Priests saying STUPID THINGS in the confessional… again

I had an exchange this morning via texting with a friend who was wondering about the validity of an absolution.

I suspect that priests who screw around with the words of absolution aren’t purposely trying to be cruel… but that’s the result. It is cruel to fool around with the form of sacraments because you cause real doubt in the minds of the people who want to receive them.

There are those priests who are either a) lazy and they’ve simply drifted away from the proper form or b) they are stupid and they never truly committed it to memory and don’t have a card as a reminder, or c) they think penitents are stupid so they tweak the form with their own touches to make it more meaningful (sometimes making it quite UNmeaningful) or d) a combination of all of the above.

Fathers! Don’t be lazy, stupid or condescending! USE THE PROPER FORM! It is nothing short of CRUEL to ad lib.

Lay People! Don’t let priests get away with this. Ask them to use the proper form. If they don’t or won’t report them to the pastor or the bishop. Keep in mind that priests of other Catholic Churches may have variants. Also, make sure you know what the form is.

Recently, the translation of the form of absolution in these USA was slightly altered to be more in keeping with the Latin (post-Conciliar) form. More about that HERE



About Fr. John Zuhlsdorf

Fr. Z is the guy who runs this blog. o{]:¬)
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  1. Simon_GNR says:

    For a couple of years my then regular confessor always used the Latin words for the Absolution. He’s a really sound man and I’ve no doubt that he was using the correct words: it would be difficult to ad lib or extemporise in Latin anyway. I always used to listen out for the words “ego te absolvo”, and then I knew he’d validly absolved me. It seems that these three words are all that are essential for validity. Probably.

  2. TheCavalierHatherly says:

    I would argue that if one thinks that lay people are too stupid for Latin, then it naturally follows that we ought to be treated condescendingly.

    That is, the vernacular revolution results in snobbery.

  3. Ariseyedead says:

    What if the priest doesn’t fully believe that sin exists and offers confession more as a cultural thing that he knows some of his people want instead of as the ordinary means by which the baptized are cleansed of sin as the Church intends? Does that fall under any of the categories you mentioned above? Option b) is for the priest being stupid for having a bad memory and not realizing it, instead of being stupid for having a deficient faith and not realizing it, so I’m not sure it applies.

  4. Lurker 59 says:

    It is often the case that my brain will consider that I have said something even when I haven’t actually said it, especially when it is something said by memory and often.

    We can also assume validity in the above because the penitent asks specifically for absolution of his sins confessed and unremembered which is followed by the priest saying “I absolve you…”. Unless there is something else screwy with what the priest is saying, dropping the “from your sins” doesn’t change the meaning as the “from your sins” is implied from the petition for absolution that proceeds and the affirmative answer of absolution to the petition.

    That said, Fathers, please just post what the penitent is supposed to say on their side of the confessional and what you are supposed to say on your side. And then everyone please just get over your vanity and read the thing without trying to add anything as the anything, more often than not, just is a vehicle for your own narcissism.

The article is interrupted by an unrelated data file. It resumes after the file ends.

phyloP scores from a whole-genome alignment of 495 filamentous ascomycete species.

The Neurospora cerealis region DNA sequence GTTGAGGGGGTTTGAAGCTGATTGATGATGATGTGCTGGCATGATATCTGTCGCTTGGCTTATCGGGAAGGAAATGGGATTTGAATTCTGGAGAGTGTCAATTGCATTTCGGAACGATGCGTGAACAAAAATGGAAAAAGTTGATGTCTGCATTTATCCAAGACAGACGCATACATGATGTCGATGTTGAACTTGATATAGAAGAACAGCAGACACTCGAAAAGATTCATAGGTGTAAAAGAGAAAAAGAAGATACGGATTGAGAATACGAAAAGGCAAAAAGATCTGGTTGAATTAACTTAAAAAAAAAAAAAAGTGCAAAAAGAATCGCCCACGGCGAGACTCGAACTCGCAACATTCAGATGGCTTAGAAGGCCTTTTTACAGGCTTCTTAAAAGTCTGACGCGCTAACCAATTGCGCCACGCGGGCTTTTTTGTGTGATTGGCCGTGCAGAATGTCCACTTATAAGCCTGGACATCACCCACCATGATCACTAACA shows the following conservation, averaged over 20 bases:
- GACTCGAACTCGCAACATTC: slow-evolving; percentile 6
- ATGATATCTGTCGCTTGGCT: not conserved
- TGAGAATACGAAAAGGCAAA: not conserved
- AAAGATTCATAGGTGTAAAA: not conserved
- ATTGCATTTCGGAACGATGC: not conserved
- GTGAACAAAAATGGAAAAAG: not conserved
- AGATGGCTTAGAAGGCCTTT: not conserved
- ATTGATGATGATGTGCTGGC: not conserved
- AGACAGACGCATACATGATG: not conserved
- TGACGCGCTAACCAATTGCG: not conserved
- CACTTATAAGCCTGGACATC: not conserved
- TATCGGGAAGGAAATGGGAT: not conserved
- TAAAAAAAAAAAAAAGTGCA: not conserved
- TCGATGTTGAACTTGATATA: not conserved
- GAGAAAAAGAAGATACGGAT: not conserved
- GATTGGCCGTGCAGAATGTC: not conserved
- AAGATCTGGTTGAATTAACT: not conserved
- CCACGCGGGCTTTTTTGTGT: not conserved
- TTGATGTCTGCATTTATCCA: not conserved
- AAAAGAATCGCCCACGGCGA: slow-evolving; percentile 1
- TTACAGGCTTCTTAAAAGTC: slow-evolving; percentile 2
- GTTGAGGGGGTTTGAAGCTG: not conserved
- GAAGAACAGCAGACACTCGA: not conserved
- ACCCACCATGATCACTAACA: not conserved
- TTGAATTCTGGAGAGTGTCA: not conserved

5. RichR says:

    Our priest started using the Latin form.

  6. Philmont237 says:

    I had a priest say to me in Confession, “I forgive you..” instead of “I absolve you…” When I asked him to do it the right way, he obliged but said that, “The Council of Trent said that ‘I forgive you’ is a proper translation.”

    I was so stunned by that argument that I was speechless. I 100% doubt that Trent had ANYTHING to say about the English translations of proper sacramental form.

    I went to that parish (Air Force chapel, actually) for Confession many times after that, but never saw that priest again.

  7. JGavin says:

    Simon_GNR, your point re difficult to extemporize or ad lib is an argument for returning to the use of Latin in the Novus Ordo as well as returning to the Vetus Ordo. I have grown weary of priests eliminating or substituting words. Granted the earlier translation would often , I think, lend itself to that. I thought that translation was cringeworthy when I was 11. The ad-libbing , substituting words worked out real well for that diocese where a whole slew of baptisms were called into to question when the amadan priest got it into his head to change the formula.

  8. At my territorial parish, this won’t be a problem. They always say: “May almighty God have mercy on you, forgive you your sins, and bring you to everlasting life. And I absolve you of your sins, in the name of the Father …”

    Yes, they use the essential part “Ego te absolvo,” but it’s still pretty lazy of them. And their celebration of the Mass is even worse. It’s an historically African-American parish, but actually dominated by a bunch of aging white liberal adolescents who took over after being alienated elsewhere.

    So I go elsewhere as well.

  9. JustaSinner says:

    Is it acceptable for Priests to have a printed form, ie cheat sheet, with them in Confessional?

  10. Animadversor says:

    Well, someone should be reciting the Athanasian Creed on the regular!

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